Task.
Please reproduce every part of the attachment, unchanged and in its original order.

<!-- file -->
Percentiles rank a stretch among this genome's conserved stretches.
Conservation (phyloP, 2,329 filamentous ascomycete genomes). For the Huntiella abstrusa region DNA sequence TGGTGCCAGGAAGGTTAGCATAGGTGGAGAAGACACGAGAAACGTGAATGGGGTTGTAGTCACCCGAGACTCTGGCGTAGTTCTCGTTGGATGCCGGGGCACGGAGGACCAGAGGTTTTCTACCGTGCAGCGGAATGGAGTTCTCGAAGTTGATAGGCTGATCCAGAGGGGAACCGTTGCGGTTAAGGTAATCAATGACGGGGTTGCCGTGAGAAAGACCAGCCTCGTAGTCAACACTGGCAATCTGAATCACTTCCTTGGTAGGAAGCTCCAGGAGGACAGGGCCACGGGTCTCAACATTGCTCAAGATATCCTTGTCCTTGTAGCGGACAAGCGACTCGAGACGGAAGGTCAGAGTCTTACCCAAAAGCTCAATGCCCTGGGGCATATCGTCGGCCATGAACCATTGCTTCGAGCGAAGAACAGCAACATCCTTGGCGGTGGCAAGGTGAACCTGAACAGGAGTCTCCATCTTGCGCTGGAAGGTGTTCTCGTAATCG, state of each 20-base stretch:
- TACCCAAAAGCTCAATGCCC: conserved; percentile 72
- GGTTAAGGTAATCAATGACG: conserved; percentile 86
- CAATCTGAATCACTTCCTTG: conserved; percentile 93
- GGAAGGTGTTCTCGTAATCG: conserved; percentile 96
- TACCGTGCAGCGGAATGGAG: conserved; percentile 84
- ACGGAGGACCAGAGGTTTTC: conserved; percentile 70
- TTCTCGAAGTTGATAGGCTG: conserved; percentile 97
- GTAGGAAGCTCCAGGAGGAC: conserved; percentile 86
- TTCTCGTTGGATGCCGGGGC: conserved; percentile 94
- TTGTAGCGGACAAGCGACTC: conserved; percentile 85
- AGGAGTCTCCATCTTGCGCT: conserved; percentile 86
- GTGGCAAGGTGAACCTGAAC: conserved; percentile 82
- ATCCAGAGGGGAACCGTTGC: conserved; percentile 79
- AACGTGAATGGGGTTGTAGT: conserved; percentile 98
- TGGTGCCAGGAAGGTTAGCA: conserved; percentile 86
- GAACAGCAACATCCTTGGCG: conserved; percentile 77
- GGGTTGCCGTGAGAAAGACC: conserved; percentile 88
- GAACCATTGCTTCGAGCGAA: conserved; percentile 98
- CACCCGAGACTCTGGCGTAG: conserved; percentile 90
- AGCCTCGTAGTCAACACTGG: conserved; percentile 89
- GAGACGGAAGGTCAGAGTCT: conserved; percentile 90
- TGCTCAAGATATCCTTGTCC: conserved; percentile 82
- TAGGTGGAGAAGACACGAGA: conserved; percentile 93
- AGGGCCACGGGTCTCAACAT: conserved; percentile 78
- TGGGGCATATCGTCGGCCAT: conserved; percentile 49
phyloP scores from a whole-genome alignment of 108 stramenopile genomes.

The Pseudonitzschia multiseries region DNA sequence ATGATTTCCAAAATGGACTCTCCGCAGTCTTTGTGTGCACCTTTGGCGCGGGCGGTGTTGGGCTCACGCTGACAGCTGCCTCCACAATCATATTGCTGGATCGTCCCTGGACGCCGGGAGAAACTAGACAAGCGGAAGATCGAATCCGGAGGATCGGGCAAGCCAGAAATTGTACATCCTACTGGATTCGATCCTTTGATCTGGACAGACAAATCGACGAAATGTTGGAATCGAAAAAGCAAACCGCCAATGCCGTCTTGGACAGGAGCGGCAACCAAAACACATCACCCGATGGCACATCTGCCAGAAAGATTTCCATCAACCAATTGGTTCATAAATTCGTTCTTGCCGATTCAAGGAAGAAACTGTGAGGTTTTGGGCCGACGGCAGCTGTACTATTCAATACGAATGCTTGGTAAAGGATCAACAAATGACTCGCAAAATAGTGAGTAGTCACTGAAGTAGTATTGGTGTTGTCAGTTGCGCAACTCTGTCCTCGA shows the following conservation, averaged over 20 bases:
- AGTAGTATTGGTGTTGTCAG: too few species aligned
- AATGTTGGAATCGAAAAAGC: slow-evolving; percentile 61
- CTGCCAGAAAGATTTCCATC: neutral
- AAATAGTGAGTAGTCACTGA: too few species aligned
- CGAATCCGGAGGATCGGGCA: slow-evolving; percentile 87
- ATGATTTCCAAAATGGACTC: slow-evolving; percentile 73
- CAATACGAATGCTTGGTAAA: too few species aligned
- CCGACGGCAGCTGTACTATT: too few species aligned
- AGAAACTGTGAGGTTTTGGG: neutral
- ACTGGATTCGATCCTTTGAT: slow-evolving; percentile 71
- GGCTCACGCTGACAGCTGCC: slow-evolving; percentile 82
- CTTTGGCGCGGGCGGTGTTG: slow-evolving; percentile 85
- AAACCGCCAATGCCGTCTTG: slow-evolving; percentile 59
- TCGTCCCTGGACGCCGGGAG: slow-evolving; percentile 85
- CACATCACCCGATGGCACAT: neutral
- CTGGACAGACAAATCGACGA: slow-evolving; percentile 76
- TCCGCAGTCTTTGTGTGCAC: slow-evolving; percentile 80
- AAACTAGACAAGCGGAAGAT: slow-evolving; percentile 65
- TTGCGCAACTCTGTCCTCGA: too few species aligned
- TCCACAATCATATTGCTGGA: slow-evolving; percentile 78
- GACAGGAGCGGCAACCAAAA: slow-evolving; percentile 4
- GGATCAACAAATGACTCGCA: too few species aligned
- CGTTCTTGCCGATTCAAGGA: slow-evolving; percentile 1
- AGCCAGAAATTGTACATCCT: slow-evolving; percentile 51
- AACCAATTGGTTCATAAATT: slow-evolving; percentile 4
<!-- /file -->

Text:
Percentiles rank a stretch among this genome's conserved stretches.
Conservation (phyloP, 2,329 filamentous ascomycete genomes). For the Huntiella abstrusa region DNA sequence TGGTGCCAGGAAGGTTAGCATAGGTGGAGAAGACACGAGAAACGTGAATGGGGTTGTAGTCACCCGAGACTCTGGCGTAGTTCTCGTTGGATGCCGGGGCACGGAGGACCAGAGGTTTTCTACCGTGCAGCGGAATGGAGTTCTCGAAGTTGATAGGCTGATCCAGAGGGGAACCGTTGCGGTTAAGGTAATCAATGACGGGGTTGCCGTGAGAAAGACCAGCCTCGTAGTCAACACTGGCAATCTGAATCACTTCCTTGGTAGGAAGCTCCAGGAGGACAGGGCCACGGGTCTCAACATTGCTCAAGATATCCTTGTCCTTGTAGCGGACAAGCGACTCGAGACGGAAGGTCAGAGTCTTACCCAAAAGCTCAATGCCCTGGGGCATATCGTCGGCCATGAACCATTGCTTCGAGCGAAGAACAGCAACATCCTTGGCGGTGGCAAGGTGAACCTGAACAGGAGTCTCCATCTTGCGCTGGAAGGTGTTCTCGTAATCG, state of each 20-base stretch:
- TACCCAAAAGCTCAATGCCC: conserved; percentile 72
- GGTTAAGGTAATCAATGACG: conserved; percentile 86
- CAATCTGAATCACTTCCTTG: conserved; percentile 93
- GGAAGGTGTTCTCGTAATCG: conserved; percentile 96
- TACCGTGCAGCGGAATGGAG: conserved; percentile 84
- ACGGAGGACCAGAGGTTTTC: conserved; percentile 70
- TTCTCGAAGTTGATAGGCTG: conserved; percentile 97
- GTAGGAAGCTCCAGGAGGAC: conserved; percentile 86
- TTCTCGTTGGATGCCGGGGC: conserved; percentile 94
- TTGTAGCGGACAAGCGACTC: conserved; percentile 85
- AGGAGTCTCCATCTTGCGCT: conserved; percentile 86
- GTGGCAAGGTGAACCTGAAC: conserved; percentile 82
- ATCCAGAGGGGAACCGTTGC: conserved; percentile 79
- AACGTGAATGGGGTTGTAGT: conserved; percentile 98
- TGGTGCCAGGAAGGTTAGCA: conserved; percentile 86
- GAACAGCAACATCCTTGGCG: conserved; percentile 77
- GGGTTGCCGTGAGAAAGACC: conserved; percentile 88
- GAACCATTGCTTCGAGCGAA: conserved; percentile 98
- CACCCGAGACTCTGGCGTAG: conserved; percentile 90
- AGCCTCGTAGTCAACACTGG: conserved; percentile 89
- GAGACGGAAGGTCAGAGTCT: conserved; percentile 90
- TGCTCAAGATATCCTTGTCC: conserved; percentile 82
- TAGGTGGAGAAGACACGAGA: conserved; percentile 93
- AGGGCCACGGGTCTCAACAT: conserved; percentile 78
- TGGGGCATATCGTCGGCCAT: conserved; percentile 49
phyloP scores from a whole-genome alignment of 108 stramenopile genomes.

The Pseudonitzschia multiseries region DNA sequence ATGATTTCCAAAATGGACTCTCCGCAGTCTTTGTGTGCACCTTTGGCGCGGGCGGTGTTGGGCTCACGCTGACAGCTGCCTCCACAATCATATTGCTGGATCGTCCCTGGACGCCGGGAGAAACTAGACAAGCGGAAGATCGAATCCGGAGGATCGGGCAAGCCAGAAATTGTACATCCTACTGGATTCGATCCTTTGATCTGGACAGACAAATCGACGAAATGTTGGAATCGAAAAAGCAAACCGCCAATGCCGTCTTGGACAGGAGCGGCAACCAAAACACATCACCCGATGGCACATCTGCCAGAAAGATTTCCATCAACCAATTGGTTCATAAATTCGTTCTTGCCGATTCAAGGAAGAAACTGTGAGGTTTTGGGCCGACGGCAGCTGTACTATTCAATACGAATGCTTGGTAAAGGATCAACAAATGACTCGCAAAATAGTGAGTAGTCACTGAAGTAGTATTGGTGTTGTCAGTTGCGCAACTCTGTCCTCGA shows the following conservation, averaged over 20 bases:
- AGTAGTATTGGTGTTGTCAG: too few species aligned
- AATGTTGGAATCGAAAAAGC: slow-evolving; percentile 61
- CTGCCAGAAAGATTTCCATC: neutral
- AAATAGTGAGTAGTCACTGA: too few species aligned
- CGAATCCGGAGGATCGGGCA: slow-evolving; percentile 87
- ATGATTTCCAAAATGGACTC: slow-evolving; percentile 73
- CAATACGAATGCTTGGTAAA: too few species aligned
- CCGACGGCAGCTGTACTATT: too few species aligned
- AGAAACTGTGAGGTTTTGGG: neutral
- ACTGGATTCGATCCTTTGAT: slow-evolving; percentile 71
- GGCTCACGCTGACAGCTGCC: slow-evolving; percentile 82
- CTTTGGCGCGGGCGGTGTTG: slow-evolving; percentile 85
- AAACCGCCAATGCCGTCTTG: slow-evolving; percentile 59
- TCGTCCCTGGACGCCGGGAG: slow-evolving; percentile 85
- CACATCACCCGATGGCACAT: neutral
- CTGGACAGACAAATCGACGA: slow-evolving; percentile 76
- TCCGCAGTCTTTGTGTGCAC: slow-evolving; percentile 80
- AAACTAGACAAGCGGAAGAT: slow-evolving; percentile 65
- TTGCGCAACTCTGTCCTCGA: too few species aligned
- TCCACAATCATATTGCTGGA: slow-evolving; percentile 78
- GACAGGAGCGGCAACCAAAA: slow-evolving; percentile 4
- GGATCAACAAATGACTCGCA: too few species aligned
- CGTTCTTGCCGATTCAAGGA: slow-evolving; percentile 1
- AGCCAGAAATTGTACATCCT: slow-evolving; percentile 51
- AACCAATTGGTTCATAAATT: slow-evolving; percentile 4